If birth control is “not your boss’s business,” why do you expect him to pay for it?Posted: July 1, 2014
Liberals’ Hobby Lobby Doublethink
I’m particularly fond of the Game of Thrones reference. Read Jonah’s entire column here.
Abortion-rights protesters gathered outside the Supreme Court building on Monday holding signs that read “Birth Control: Not My Boss’s Business.”
“The notion that denying a subsidy for a product is equivalent to banning that product is one of the odder tenets of contemporary liberalism.”
Much to their chagrin, Supreme Court Justice Samuel Alito agreed in his ruling in the Hobby Lobby case.
Of course, that’s not how supporters of the government’s contraception mandate see it. They actually believe that birth control is their boss’s business, and they want the federal government to force employers to agree.
More on that later, but it’s first worth noting how we got here.
First, contrary to a lot of lazy punditry, there is no Obamacare contraception mandate. As my National Review colleague Ramesh Ponnuru notes, even President Obama’s liberal rubber-stamp Congress of 2009–10 never addressed — or even debated — the question of whether companies can be forced to provide contraceptive coverage. Department of Health and Human Services bureaucrats simply asserted that they could impose such a requirement. Indeed, “several pro-life Democrats,” Ponnuru adds, “who provided the law’s narrow margin of victory in the House have said they would have voted against the law had it included the mandate.”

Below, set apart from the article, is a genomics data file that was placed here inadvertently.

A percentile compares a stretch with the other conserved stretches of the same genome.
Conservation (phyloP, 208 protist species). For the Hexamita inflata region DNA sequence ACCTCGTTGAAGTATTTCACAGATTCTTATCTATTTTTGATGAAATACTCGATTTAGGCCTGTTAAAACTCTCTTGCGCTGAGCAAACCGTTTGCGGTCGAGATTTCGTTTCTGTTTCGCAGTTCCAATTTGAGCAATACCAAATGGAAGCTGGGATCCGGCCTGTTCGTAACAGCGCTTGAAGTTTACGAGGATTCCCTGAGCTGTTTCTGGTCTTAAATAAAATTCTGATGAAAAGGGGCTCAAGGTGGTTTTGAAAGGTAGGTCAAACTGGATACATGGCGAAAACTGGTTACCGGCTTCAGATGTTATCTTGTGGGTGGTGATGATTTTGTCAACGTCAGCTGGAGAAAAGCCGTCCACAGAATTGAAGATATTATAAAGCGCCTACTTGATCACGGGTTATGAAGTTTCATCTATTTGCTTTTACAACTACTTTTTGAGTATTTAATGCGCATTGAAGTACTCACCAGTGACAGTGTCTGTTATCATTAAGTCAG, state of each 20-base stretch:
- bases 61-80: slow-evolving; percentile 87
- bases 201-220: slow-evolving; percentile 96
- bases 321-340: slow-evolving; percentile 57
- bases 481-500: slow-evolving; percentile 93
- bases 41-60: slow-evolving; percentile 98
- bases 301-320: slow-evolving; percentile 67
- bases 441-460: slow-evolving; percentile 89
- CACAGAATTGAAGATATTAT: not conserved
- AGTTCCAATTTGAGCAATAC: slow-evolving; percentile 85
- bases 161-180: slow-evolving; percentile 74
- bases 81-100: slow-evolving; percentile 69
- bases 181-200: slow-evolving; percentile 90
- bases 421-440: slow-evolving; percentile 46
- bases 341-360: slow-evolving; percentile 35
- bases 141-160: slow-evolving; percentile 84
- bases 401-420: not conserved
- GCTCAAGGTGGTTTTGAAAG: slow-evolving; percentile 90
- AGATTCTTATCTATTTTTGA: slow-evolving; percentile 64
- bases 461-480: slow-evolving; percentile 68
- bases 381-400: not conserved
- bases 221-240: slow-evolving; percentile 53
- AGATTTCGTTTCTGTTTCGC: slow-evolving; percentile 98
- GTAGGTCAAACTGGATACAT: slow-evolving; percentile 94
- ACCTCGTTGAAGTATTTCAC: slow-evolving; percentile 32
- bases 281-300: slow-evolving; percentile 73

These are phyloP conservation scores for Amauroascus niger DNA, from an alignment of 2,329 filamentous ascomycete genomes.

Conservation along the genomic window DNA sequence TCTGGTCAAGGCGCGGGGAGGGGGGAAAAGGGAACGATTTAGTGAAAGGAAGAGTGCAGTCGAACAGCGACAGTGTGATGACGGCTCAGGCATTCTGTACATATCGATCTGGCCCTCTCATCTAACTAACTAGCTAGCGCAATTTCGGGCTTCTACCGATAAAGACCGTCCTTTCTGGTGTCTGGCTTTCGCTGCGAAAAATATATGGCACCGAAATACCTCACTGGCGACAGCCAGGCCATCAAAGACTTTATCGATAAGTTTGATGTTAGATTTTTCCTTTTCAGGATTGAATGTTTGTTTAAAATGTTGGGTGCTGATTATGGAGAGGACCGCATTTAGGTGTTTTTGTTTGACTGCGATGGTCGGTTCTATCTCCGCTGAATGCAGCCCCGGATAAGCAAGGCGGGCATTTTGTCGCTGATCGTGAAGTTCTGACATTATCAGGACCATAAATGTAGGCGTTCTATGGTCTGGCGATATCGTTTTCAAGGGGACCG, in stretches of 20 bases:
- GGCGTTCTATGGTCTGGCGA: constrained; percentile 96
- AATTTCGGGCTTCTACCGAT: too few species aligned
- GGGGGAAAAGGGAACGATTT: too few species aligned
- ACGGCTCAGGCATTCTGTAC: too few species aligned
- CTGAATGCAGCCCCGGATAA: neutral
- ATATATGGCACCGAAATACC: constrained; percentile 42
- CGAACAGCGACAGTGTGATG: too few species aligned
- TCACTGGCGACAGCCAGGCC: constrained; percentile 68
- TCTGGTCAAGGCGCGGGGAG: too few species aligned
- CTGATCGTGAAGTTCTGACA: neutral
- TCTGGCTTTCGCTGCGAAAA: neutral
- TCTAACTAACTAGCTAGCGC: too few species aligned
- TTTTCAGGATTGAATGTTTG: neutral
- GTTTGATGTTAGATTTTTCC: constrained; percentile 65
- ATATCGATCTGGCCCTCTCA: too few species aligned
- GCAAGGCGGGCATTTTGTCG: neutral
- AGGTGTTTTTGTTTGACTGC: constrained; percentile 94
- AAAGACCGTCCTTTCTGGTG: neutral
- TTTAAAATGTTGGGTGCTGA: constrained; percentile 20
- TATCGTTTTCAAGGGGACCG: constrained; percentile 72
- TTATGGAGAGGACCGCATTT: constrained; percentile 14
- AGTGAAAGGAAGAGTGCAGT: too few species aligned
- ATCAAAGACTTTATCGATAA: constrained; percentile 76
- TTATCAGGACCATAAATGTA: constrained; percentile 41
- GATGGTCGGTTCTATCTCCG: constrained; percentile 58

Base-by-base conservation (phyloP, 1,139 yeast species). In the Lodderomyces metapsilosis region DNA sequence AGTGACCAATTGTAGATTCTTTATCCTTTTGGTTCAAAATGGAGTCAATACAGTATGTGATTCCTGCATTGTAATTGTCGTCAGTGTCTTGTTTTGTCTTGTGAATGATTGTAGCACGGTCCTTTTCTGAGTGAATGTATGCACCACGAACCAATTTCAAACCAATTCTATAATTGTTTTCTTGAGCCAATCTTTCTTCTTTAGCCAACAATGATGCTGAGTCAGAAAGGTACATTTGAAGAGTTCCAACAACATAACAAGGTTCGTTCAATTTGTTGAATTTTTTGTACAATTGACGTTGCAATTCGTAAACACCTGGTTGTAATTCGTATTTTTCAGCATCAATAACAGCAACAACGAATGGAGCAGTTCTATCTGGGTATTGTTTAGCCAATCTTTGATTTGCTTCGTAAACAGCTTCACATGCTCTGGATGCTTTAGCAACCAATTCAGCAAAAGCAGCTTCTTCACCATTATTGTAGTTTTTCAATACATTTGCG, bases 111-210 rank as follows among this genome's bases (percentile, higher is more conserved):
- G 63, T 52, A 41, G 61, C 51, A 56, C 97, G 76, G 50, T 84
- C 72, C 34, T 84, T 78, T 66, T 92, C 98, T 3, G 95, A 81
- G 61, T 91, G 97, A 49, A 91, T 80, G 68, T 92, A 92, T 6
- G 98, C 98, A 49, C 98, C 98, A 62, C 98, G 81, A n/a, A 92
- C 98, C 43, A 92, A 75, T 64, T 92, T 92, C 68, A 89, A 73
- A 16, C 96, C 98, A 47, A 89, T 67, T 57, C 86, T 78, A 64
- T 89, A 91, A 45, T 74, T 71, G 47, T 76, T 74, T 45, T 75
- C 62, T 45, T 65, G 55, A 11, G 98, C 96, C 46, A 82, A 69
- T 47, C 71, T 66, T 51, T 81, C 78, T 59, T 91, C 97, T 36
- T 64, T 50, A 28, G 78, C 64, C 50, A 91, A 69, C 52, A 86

“If I like to dress up as a character from Game of Thrones on weekends, pretending to fight snow zombies and treating my mutt like she’s a mystical direwolf, that’s none of my employer’s business. But if I ask my employer to pay for my trip to a Game of Thrones fan convention, I am asking him to make it his business.”
Moreover, Hobby Lobby never objected to covering birth control per se. It already covers 16 kinds of birth control for its employees. But it objected to paying for what it considers to be abortifacients, which don’t prevent a pregnancy but terminate one. The pro-abortion-rights lobby can argue that “abortion” and “birth control” are synonymous terms, but that doesn’t make it true.
One lesson here is that overreaching can have unintended consequences. We saw that last week when the Supreme Court ruled unanimously that the White House had overplayed its hand when it comes to the president’s ability to make recess appointments. By abusing a presidential prerogative, Obama invited the court to address the issue. As a result, presidential power — at least in this regard — is now more curtailed.
Similarly, the Hobby Lobby decision opens the door for closely held companies to deny coverage of all forms of birth control if they can plausibly argue that doing so would violate their conscience. The decision doesn’t apply to large, publicly held corporations, but even if it did, it is unlikely that many companies would go down that path. And even if they did, birth control would not be “banned” – employees simply would have to pay for it themselves…(read more)
— Jonah Goldberg is a fellow at the American Enterprise Institute and editor-at-large of National Review Online.
- After Hobby Lobby decision, both sides jockey for position, money (washingtonpost.com)
- Hobby Lobby ruling about abortion, not contraceptives (suntimes.com)
- Hobby Lobby still provides contraception (siftingreality.com)
- In Narrow Ruling, Supreme Court Rules with Hobby Lobby on Contraception Mandate (mediaite.com)
- Supreme Court decides Hobby Lobby birth-control dispute (washingtontimes.com)
- U.S. top court rules for companies on birth control mandate (reuters.com)
- The 3 biggest lies liberals are telling about the Hobby Lobby ruling (youngcons.com)
- Hobby Lobby and SCOTUS’s Women Justices (nationalreview.com)
- Neal Boortz: “I can’t remember seeing the left come as unhinged as it did yesterday” (rare.us)